Chemical company Chemours was spun off from DuPont in 2015. Image source: Getty Images.

What happened

Shares of chemical company Chemours (NYSE:CC) had an amazing November, rising 46.8% on the heels of a great Q3 earnings report. This was on top of already-huge gains in August after positive Q2 earnings. As of the end of November, the stock had climbed a mind-boggling 351%, handily crushing the S&P 500 and chemical peers such as DuPont (NYSE:DD):

CC Chart

CC data by YCharts

So what

Obviously, these are extraordinary numbers, but a little bit of context is needed. Chemours' stock may be having an awesome 2016, but 2015 was a different story for the company. When it was spun off from DuPont in July 2015, its former parent loaded it up with massive legal and environmental liabilities as well as $4 billion in net debt. So it's no surprise that the stock promptly sank, losing more than two-thirds of its value by the end of the year. 

So even with the stock's fantastic gains so far in 2016, investors who found themselves owning the stock after the spinoff hadn't benefited. But with November's performance, they are now handily beating the market:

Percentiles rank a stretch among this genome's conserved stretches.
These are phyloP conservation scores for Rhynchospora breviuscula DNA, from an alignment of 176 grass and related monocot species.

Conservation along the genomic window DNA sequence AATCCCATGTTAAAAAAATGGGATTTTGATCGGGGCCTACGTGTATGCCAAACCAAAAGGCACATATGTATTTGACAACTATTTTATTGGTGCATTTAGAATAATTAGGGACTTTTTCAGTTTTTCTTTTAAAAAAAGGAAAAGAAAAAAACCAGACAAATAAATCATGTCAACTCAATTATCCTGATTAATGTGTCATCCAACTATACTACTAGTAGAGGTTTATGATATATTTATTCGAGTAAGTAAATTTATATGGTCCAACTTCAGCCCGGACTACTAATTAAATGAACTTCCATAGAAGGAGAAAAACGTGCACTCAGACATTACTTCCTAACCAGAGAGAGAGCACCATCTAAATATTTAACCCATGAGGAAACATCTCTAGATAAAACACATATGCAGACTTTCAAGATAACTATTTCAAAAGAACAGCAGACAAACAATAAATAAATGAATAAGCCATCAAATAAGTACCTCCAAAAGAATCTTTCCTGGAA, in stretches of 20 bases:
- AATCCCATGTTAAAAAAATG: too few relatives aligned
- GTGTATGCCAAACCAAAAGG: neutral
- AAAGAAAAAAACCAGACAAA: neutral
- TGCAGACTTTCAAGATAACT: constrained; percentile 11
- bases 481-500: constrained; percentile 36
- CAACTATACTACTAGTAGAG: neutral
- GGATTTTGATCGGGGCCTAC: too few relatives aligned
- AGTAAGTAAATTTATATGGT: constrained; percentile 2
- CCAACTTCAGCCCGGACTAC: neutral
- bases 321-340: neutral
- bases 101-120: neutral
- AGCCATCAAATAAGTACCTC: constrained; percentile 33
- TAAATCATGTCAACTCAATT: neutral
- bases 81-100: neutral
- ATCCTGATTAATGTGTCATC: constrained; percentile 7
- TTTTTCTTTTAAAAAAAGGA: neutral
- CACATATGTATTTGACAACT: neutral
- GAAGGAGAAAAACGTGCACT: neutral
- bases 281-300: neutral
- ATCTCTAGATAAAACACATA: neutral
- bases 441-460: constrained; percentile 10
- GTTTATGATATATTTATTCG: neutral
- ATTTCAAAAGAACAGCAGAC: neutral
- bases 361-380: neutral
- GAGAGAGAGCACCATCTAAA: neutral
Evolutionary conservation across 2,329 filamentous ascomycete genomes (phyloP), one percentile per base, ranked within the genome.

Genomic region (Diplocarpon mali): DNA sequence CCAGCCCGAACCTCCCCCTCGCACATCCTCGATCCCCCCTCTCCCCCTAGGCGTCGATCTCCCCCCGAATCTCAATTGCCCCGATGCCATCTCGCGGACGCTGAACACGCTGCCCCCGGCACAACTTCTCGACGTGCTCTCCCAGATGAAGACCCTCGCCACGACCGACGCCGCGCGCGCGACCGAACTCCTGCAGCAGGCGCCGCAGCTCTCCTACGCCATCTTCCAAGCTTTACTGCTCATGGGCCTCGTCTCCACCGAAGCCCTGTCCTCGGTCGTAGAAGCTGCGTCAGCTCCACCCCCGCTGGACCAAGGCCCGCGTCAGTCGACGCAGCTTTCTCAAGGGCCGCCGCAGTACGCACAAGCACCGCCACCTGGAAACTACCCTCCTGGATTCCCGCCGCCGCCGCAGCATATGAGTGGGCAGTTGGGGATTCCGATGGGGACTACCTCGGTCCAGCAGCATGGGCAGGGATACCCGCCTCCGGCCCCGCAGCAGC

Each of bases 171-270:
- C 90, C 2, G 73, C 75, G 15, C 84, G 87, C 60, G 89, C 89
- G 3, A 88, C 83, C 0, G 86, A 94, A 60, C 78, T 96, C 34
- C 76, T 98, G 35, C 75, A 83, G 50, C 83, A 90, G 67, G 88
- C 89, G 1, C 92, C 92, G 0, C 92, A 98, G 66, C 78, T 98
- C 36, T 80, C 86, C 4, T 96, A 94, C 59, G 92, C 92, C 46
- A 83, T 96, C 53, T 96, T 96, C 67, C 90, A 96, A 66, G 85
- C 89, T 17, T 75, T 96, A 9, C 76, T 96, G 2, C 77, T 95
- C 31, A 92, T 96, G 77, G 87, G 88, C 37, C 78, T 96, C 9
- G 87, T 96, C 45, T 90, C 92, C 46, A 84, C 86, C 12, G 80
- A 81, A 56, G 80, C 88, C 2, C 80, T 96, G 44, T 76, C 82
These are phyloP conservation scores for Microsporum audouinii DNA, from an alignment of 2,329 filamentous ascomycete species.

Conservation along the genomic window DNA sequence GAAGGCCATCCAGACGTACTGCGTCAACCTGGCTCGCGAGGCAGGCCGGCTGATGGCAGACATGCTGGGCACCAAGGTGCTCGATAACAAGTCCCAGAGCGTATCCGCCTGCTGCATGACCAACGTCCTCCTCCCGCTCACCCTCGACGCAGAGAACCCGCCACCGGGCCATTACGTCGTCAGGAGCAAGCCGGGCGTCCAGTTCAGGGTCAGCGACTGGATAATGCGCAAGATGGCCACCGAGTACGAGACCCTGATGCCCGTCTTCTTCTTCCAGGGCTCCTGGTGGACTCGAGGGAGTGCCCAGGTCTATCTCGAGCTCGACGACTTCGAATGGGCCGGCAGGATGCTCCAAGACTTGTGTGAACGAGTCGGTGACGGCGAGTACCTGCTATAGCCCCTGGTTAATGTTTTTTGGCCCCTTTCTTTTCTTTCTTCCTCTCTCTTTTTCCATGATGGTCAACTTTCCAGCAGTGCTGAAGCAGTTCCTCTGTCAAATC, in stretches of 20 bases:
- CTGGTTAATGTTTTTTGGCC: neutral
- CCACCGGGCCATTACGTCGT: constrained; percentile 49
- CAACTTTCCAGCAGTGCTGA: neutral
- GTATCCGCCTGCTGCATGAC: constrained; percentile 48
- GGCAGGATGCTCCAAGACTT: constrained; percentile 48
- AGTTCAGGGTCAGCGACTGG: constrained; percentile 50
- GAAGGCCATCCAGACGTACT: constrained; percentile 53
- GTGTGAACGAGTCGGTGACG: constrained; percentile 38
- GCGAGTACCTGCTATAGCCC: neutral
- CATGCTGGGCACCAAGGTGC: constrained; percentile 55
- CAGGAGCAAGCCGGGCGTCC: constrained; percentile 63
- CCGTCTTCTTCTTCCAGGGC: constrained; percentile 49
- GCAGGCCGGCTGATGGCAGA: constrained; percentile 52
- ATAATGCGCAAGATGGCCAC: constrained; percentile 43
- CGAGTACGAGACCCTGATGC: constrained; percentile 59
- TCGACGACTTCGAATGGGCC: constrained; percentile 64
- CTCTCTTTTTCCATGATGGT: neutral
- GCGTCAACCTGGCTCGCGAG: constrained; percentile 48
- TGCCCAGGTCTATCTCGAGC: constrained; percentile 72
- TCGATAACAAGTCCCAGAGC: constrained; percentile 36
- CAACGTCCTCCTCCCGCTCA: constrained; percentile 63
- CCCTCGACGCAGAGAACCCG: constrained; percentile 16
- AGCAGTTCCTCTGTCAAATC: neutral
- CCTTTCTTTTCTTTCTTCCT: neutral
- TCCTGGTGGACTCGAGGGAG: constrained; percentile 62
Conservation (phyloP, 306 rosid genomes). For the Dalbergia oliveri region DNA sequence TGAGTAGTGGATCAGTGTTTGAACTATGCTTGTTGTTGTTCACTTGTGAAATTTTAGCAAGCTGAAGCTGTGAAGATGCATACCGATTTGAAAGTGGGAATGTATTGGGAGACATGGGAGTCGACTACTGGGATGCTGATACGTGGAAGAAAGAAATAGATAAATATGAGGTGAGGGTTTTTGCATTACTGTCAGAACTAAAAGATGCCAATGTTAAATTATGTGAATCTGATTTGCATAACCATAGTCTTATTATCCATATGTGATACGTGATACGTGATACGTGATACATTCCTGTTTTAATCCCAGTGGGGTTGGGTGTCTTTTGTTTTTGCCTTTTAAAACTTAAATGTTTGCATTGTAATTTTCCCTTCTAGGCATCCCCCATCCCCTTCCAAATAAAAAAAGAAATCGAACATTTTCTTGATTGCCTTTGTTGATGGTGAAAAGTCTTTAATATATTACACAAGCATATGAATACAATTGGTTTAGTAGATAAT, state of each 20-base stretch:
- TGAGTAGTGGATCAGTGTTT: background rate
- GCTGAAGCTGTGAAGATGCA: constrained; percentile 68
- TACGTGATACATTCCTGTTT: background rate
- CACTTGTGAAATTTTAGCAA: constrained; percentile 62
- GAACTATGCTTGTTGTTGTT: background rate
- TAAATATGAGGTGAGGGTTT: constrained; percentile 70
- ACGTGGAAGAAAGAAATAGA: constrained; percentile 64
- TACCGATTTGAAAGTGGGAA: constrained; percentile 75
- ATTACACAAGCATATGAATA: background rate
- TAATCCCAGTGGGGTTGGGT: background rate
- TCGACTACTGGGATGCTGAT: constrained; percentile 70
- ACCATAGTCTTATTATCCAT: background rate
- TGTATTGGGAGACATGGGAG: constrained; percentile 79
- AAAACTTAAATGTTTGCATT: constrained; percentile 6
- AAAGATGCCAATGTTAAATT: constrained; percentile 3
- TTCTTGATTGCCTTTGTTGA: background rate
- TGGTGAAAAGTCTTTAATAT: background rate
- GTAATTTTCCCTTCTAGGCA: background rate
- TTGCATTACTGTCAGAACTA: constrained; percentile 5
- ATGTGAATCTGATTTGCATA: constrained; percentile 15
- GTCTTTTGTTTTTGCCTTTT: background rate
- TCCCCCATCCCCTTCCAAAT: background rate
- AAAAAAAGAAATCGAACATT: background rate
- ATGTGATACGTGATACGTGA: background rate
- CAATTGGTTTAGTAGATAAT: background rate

CC Chart

CC data by YCharts

Chemours has made progress paying off its debt and expects its total debt load by year's end to be down to about three times EBITDA, compared with five times EBITDA at the time of the spinoff. The company's titanium dioxide business, which had been in trouble thanks to lower sales and falling global prices, is finally recovering, with earnings up 80% YOY. In short, things are looking a lot better for Chemours than they were a year ago.

Now what

Despite improving market conditions, you should still be cautious about buying Chemours stock, because those legal and environmental liabilities haven't gone away. In fact, in the case of one chemical, PFOA, the litigation is just beginning, with 40 trials scheduled for next year alone. The first two PFOA trials resulted in a combined $7.2 million in judgments against DuPont, which are currently being appealed.

Chemours has agreed to indemnify DuPont for any damages resulting from PFOA litigation. If Chemours is held even partially liable for DuPont's PFOA claims, the costs could run into the billions of dollars, on top of the debt and other liabilities with which Chemours is already saddled. That would put a huge dent in Chemours' balance sheet and almost certainly cause the stock to drop. Even with its recent gains, Chemours is a risky bet.

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